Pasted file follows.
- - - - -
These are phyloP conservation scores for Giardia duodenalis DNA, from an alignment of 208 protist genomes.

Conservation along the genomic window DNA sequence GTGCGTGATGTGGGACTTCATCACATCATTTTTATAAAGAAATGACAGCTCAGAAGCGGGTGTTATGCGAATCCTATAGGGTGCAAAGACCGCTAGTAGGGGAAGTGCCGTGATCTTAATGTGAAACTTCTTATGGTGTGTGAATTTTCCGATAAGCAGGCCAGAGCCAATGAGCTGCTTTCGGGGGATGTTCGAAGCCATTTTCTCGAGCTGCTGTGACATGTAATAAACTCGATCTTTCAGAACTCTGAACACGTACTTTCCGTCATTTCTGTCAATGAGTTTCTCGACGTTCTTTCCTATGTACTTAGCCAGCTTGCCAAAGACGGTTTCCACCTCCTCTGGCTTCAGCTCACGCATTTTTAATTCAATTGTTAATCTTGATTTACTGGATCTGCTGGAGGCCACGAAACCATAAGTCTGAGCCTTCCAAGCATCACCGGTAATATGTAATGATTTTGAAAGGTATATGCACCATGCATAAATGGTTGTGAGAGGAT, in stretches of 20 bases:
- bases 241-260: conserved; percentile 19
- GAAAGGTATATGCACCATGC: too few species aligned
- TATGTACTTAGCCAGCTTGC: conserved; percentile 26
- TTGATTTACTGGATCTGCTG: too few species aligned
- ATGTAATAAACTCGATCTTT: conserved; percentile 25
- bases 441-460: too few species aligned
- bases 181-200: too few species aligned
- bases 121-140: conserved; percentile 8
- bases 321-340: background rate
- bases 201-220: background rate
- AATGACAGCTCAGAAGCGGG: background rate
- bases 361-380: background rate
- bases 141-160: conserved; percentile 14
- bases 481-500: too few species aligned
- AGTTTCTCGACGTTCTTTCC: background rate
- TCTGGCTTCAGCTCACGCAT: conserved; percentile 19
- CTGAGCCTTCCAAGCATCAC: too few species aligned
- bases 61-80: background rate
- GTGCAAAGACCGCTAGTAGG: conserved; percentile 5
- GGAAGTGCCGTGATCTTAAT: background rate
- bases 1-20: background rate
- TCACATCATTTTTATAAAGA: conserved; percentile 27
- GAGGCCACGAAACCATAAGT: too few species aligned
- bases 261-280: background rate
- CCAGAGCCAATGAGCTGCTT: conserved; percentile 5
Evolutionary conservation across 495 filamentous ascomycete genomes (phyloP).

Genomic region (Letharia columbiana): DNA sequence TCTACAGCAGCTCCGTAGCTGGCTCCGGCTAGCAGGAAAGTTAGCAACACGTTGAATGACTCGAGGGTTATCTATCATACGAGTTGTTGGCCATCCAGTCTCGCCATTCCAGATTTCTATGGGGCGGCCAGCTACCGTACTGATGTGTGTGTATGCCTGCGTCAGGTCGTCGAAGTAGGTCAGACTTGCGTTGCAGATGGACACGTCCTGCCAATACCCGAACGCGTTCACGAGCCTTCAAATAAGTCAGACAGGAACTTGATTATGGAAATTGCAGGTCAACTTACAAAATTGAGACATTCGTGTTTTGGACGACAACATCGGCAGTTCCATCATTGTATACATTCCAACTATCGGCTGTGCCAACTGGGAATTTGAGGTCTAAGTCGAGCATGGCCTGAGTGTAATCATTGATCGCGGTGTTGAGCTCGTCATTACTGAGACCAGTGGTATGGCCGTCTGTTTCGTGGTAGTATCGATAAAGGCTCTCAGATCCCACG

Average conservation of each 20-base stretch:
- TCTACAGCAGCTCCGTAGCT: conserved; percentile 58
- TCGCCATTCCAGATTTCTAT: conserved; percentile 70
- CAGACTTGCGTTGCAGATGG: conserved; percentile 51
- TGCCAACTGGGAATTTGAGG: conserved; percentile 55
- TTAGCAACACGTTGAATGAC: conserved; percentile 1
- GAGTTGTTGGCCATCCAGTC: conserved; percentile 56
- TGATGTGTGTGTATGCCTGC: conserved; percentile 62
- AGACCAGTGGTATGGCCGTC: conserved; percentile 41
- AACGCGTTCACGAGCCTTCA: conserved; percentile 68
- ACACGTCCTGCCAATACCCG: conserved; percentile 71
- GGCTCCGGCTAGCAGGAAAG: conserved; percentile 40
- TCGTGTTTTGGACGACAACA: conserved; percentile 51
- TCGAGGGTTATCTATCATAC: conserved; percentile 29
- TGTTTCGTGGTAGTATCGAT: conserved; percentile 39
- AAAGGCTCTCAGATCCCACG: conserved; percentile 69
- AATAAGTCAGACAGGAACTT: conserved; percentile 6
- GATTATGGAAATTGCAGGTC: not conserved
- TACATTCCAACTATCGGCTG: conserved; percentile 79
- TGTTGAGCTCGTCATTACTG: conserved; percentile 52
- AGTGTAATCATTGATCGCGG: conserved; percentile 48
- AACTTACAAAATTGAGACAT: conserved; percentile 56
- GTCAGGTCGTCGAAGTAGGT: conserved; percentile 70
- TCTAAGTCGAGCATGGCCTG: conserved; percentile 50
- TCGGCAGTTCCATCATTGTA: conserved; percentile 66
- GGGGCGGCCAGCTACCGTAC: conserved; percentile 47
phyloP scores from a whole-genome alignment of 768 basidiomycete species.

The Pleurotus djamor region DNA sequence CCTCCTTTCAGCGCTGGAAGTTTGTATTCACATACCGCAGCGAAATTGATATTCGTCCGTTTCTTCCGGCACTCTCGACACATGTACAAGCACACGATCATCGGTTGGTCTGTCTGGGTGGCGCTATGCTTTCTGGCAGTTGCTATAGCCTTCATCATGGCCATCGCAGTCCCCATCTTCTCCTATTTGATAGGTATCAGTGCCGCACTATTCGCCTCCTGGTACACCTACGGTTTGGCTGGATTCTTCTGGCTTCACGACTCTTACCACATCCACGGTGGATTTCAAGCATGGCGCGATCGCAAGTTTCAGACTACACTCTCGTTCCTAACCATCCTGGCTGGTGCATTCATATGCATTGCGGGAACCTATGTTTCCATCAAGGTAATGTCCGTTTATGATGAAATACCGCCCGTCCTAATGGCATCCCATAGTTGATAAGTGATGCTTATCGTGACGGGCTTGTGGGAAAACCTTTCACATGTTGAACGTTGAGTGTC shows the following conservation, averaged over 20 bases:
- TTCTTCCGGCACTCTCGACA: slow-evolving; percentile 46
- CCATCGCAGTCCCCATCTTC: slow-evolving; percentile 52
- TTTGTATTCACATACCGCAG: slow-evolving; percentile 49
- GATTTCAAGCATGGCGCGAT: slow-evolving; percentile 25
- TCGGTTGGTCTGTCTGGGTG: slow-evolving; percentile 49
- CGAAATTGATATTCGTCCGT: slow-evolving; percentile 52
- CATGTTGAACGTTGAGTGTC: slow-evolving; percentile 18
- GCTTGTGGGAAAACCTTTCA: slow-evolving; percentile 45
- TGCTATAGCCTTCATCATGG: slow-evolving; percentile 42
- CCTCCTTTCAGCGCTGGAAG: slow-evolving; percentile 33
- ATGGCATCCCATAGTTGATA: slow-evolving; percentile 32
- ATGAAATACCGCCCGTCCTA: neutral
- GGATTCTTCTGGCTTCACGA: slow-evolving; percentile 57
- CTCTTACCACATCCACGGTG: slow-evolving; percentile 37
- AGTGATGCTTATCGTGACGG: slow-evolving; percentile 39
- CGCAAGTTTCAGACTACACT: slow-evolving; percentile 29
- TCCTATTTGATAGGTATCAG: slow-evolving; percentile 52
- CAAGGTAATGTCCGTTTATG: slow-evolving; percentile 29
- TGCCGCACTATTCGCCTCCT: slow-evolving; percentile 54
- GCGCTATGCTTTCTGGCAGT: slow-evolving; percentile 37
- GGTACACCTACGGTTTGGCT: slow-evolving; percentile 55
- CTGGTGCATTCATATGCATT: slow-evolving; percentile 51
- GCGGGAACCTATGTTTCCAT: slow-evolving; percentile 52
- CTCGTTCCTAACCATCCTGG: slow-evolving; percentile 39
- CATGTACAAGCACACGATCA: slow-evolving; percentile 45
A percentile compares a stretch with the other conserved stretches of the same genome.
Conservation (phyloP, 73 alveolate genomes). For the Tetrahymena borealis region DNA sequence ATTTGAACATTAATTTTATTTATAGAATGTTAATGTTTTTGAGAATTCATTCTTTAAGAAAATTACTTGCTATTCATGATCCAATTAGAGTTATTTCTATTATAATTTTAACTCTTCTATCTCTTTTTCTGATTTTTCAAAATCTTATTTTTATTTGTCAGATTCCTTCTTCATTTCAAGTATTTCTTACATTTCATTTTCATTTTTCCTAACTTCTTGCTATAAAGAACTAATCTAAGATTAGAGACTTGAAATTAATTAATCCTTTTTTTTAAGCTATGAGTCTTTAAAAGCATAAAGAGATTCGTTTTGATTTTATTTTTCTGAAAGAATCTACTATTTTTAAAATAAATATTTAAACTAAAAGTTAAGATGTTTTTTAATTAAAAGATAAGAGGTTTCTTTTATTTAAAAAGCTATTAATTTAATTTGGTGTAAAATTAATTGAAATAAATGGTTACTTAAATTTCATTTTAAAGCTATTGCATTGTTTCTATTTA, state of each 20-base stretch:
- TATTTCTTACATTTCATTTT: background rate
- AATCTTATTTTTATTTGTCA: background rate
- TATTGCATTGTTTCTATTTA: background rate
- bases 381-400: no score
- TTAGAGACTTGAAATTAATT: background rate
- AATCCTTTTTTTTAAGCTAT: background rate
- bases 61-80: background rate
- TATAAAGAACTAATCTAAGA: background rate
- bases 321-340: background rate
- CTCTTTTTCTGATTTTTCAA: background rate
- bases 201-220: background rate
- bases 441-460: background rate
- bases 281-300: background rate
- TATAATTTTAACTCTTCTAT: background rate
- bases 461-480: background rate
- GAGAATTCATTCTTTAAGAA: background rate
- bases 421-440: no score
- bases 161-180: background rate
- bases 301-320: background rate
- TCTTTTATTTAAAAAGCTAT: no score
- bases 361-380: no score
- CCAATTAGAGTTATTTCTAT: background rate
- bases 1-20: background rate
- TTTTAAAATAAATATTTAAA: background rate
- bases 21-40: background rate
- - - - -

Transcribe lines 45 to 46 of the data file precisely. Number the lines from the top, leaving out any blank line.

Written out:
- AAAGGCTCTCAGATCCCACG: conserved; percentile 69
- AATAAGTCAGACAGGAACTT: conserved; percentile 6